Likely the biggest and most recognizable certification out there, MSC-certified seafood provides assurance that the fish was sourced from a well-managed, sustainable, wild-capture fishery. Using international best practice guidelines, the MSC standard ensures three core principles are met:
- Sustainable fish stocks are maintained.
- Environmental impact is minimized and other species and habitats remain healthy.
- The fishery is well managed and complies with relevant laws.
If a seafood product bears the Ocean Wise Seafood symbol, it will mean that the product has met four criteria:
- The species comes from an abundant fish stock that is considered to be resilient to fishing pressures.
- The species is well managed, and has been supported with a comprehensive management plant that’s based on scientific research.
- The harvesting method ensures limited bycatch for non-target and endangered species.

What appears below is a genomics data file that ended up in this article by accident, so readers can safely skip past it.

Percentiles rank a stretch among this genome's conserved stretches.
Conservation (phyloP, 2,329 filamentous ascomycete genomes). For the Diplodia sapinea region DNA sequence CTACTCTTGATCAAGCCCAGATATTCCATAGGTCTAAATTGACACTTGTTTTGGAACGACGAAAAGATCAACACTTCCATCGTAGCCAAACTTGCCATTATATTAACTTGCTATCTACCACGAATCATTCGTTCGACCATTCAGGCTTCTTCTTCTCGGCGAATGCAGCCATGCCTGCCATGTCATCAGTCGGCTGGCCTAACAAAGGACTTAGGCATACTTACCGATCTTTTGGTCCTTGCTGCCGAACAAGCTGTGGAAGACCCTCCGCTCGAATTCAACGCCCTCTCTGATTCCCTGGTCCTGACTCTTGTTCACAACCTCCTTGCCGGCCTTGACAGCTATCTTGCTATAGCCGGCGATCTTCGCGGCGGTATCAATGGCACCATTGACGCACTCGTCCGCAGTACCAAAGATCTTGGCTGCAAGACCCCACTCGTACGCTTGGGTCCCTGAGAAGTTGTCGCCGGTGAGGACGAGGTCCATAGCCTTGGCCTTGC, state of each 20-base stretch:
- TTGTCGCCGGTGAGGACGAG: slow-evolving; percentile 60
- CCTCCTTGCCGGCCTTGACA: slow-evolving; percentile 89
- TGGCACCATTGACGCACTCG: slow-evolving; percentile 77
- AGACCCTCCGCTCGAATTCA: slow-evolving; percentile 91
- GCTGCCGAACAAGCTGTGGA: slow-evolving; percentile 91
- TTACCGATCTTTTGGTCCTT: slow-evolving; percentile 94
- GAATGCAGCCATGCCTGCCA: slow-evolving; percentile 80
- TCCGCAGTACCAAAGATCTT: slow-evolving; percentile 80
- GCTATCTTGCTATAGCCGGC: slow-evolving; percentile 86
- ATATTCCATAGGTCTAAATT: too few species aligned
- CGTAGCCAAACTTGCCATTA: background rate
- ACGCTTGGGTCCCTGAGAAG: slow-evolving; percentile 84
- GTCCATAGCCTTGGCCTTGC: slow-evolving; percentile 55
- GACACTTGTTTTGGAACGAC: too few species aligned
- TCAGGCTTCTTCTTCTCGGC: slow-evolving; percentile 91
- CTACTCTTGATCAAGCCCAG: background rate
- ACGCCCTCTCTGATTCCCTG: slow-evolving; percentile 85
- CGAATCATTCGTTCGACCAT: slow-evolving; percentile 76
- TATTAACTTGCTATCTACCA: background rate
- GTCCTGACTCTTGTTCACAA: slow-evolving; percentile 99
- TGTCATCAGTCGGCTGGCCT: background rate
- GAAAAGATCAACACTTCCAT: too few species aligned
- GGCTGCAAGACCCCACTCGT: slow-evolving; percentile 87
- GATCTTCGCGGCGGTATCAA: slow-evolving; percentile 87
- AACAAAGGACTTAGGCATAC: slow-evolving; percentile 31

- The harvesting method ensures that limited damage has been done to aquatic habitats and doesn’t negatively impact other species.
While not a certification scheme, Monterey Bay Aquarium’s Seafood Watch ratings help customers make the best decision when purchasing sustainable seafood. Baked on rigorous science, their standards and scoring methodology set the bar for sustainability.
This certification ensures that farmed seafood is responsibly sourced. The BAP certification covers every step in the production chain and is based on four pillars of sustainability:
- Food safety
- Environmental responsibility
- Social accountability
- Animal health and welfare